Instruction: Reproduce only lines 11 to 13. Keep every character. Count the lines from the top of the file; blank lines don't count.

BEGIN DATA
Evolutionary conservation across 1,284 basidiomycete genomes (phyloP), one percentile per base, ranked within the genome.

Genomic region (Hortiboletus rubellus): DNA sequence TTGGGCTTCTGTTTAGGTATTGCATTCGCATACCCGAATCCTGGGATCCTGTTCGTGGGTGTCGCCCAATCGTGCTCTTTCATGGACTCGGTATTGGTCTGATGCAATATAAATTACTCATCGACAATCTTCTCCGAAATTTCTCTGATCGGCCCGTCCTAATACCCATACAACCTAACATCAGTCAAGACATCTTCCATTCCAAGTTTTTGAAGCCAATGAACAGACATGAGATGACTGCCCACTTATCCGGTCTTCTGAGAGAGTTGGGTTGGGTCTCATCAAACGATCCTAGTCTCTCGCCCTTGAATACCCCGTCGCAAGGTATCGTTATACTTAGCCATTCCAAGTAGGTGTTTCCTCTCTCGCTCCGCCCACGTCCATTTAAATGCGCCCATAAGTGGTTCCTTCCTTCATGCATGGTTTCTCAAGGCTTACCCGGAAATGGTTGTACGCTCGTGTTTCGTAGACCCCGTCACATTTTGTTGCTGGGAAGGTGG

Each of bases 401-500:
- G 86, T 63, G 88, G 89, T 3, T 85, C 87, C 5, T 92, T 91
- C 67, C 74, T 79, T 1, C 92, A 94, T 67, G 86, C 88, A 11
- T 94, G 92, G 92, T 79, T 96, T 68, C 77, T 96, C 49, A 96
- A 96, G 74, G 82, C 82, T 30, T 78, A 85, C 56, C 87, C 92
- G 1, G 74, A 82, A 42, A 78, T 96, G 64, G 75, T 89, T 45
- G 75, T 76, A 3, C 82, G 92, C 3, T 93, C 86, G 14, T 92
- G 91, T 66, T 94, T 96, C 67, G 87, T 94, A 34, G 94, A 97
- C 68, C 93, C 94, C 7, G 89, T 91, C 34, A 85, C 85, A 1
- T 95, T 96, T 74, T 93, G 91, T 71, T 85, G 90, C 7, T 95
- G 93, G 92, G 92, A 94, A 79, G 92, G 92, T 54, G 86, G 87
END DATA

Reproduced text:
- C 68, C 93, C 94, C 7, G 89, T 91, C 34, A 85, C 85, A 1
- T 95, T 96, T 74, T 93, G 91, T 71, T 85, G 90, C 7, T 95
- G 93, G 92, G 92, A 94, A 79, G 92, G 92, T 54, G 86, G 87